Hole in the ground wins premiers award
By Brandy Harrison
COBDEN Behind a red door nestled into the side of a hill, Zach Loeks is right at home in an underground pantry filled to the brim with carrots, potatoes, and beets.
“It makes me feel like a hobbit,” says the Cobden market gardener about the 600 sq. ft. root cellar that keeps him busy with year-round business. The cost-saving adaptation of an old idea to keep veggies fresh recently earned Loeks and his wife, Kylah Dobson, a $5,000 premiers award for agri-food innovation excellence.
When they started Rainbow Heritage Garden in 2007, they used basement storage, eventually insulating and outfitting an old, partially-buried cream cellar with a compressor. But by Christmas, everything froze solid.
Their current farm threw another wrench into the storage problem: its off the grid.
With no electricity and plenty of dirt, they started digging.
The walk-in root cellar is carved out of a hill, providing space for as much as 70,000 lb. of produce, sealed underneath about 10 ft. of soil and insulation.
In summer or winter, its about a constant 9 C at 10 ft. below ground and the earth acts as both an insulator and a buffer that stymies temperature swings and keeps excess humidity at bay.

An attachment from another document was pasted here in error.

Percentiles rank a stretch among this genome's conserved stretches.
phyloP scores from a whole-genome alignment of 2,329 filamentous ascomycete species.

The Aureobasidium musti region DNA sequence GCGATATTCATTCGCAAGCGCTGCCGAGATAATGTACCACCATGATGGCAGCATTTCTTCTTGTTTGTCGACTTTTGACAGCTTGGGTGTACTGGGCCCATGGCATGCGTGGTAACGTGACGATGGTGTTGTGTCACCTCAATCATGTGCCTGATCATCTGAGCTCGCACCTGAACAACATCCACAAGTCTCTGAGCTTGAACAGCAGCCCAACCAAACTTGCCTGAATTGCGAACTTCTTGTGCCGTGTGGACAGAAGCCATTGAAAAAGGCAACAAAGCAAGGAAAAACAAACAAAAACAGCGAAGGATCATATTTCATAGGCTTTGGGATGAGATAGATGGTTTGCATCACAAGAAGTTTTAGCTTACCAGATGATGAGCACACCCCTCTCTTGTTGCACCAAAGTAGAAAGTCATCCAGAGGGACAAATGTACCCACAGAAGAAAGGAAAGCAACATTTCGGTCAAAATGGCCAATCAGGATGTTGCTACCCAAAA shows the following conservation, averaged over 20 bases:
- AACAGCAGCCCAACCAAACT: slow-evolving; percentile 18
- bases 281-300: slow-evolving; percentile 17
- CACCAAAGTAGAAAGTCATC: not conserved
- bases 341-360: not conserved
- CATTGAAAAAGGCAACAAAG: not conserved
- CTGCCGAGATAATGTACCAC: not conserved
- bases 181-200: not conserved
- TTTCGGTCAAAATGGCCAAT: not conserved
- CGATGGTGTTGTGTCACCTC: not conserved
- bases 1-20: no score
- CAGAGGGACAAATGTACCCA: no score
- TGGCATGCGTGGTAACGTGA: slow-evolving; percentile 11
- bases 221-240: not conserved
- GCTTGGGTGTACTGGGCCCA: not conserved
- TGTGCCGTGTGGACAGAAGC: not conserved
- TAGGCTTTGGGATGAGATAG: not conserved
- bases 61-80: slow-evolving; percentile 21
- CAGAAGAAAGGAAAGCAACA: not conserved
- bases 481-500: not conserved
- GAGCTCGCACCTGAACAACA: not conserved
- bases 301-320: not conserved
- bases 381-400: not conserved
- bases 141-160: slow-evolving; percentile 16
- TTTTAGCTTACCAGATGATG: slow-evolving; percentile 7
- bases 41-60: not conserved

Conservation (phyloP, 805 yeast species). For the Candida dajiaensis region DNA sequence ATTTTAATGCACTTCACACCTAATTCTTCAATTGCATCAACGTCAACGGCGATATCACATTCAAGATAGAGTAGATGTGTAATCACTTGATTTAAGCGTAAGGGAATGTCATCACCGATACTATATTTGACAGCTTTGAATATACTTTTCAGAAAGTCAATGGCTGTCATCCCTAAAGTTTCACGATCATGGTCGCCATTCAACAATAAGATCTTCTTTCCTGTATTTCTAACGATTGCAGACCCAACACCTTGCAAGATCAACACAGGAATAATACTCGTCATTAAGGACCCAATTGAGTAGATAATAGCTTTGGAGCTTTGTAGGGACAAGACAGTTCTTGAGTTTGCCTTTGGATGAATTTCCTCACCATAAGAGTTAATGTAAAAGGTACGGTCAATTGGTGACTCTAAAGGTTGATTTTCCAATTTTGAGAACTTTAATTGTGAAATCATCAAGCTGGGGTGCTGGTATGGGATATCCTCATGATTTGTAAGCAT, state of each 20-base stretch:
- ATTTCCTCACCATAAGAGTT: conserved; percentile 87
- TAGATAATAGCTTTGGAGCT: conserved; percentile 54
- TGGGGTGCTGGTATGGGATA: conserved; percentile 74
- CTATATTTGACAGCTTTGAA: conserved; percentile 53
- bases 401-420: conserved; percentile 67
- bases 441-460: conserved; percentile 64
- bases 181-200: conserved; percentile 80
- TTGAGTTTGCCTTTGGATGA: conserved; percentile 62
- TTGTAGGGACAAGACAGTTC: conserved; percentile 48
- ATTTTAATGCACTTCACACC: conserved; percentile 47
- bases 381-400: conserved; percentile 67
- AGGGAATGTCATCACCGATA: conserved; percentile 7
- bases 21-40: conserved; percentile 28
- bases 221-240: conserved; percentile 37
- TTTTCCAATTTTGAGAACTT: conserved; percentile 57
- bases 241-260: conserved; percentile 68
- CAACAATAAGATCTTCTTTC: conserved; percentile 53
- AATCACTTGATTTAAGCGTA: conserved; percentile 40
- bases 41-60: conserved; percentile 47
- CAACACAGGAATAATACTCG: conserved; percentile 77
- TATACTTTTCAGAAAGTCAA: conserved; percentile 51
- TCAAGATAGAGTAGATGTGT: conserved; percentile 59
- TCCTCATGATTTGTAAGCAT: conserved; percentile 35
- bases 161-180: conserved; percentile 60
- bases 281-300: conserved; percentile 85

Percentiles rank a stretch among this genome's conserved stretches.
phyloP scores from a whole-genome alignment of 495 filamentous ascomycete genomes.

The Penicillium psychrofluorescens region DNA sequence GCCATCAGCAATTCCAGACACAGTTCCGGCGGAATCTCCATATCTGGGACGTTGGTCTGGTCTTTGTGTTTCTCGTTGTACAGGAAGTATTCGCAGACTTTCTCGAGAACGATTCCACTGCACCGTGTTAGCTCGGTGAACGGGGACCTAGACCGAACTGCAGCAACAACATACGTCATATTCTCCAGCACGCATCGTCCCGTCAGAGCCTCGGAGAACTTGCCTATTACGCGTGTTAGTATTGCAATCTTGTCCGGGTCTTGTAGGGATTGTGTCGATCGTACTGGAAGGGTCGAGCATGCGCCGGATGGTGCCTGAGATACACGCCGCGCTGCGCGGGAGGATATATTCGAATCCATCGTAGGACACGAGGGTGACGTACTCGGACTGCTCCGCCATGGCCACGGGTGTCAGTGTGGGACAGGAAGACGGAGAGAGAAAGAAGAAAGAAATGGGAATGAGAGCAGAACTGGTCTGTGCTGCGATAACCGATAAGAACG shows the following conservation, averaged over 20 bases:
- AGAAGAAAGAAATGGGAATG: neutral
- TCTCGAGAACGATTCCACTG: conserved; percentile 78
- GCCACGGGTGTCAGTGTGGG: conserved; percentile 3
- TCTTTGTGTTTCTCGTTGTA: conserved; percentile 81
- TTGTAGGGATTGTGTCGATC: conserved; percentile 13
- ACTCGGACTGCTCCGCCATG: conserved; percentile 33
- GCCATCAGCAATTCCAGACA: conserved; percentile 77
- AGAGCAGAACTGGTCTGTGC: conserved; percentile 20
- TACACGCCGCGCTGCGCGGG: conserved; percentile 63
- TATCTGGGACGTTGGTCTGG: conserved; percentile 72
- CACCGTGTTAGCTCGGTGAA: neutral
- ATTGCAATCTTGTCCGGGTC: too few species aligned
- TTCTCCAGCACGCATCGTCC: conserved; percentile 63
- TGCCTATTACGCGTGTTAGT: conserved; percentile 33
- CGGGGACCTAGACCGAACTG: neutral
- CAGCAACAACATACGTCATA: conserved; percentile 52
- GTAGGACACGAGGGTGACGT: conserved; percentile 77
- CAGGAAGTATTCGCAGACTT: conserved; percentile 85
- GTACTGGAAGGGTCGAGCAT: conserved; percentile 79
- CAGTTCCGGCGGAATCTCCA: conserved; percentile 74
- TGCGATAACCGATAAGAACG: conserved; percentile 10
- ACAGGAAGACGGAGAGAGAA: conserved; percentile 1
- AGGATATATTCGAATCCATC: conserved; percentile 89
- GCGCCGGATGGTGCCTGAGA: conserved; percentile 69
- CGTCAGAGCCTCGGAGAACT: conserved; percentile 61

But they still needed extra chilling power in the dog days of summer.A quick look around the farm hatched another plan: repurposing the Rubbermaid bins they use for summer produce drop-offs, Loeks makes his own ice with solar-power pumped water from their frost-proof hydrant. In January and February, he makes between 800 and 900 blocks of ice that stack like a mini glacier in the back quarter of the cellar.
Since they finished the cellar in 2011, spoilage has dropped to almost nil and it keeps their fall harvest of certified organic root vegetables dormant for months. “Well have carrots in June and July that are still crisp and crunchy.”
With 365-days-a-year cold storage, they can sell produce through the winter months. In 2007, they had just 15 community-supported agriculture (CSA) customers that paid upfront for weekly produce baskets. They now have 275 and Loeks gives the root cellar which has become a symbolic draw for on-farm events the lions share of the credit for customer retention.
“The seasonality of farming is very dangerous because people forget about you. We were struggling to generate CSA interest in our area and it really helped things boom.”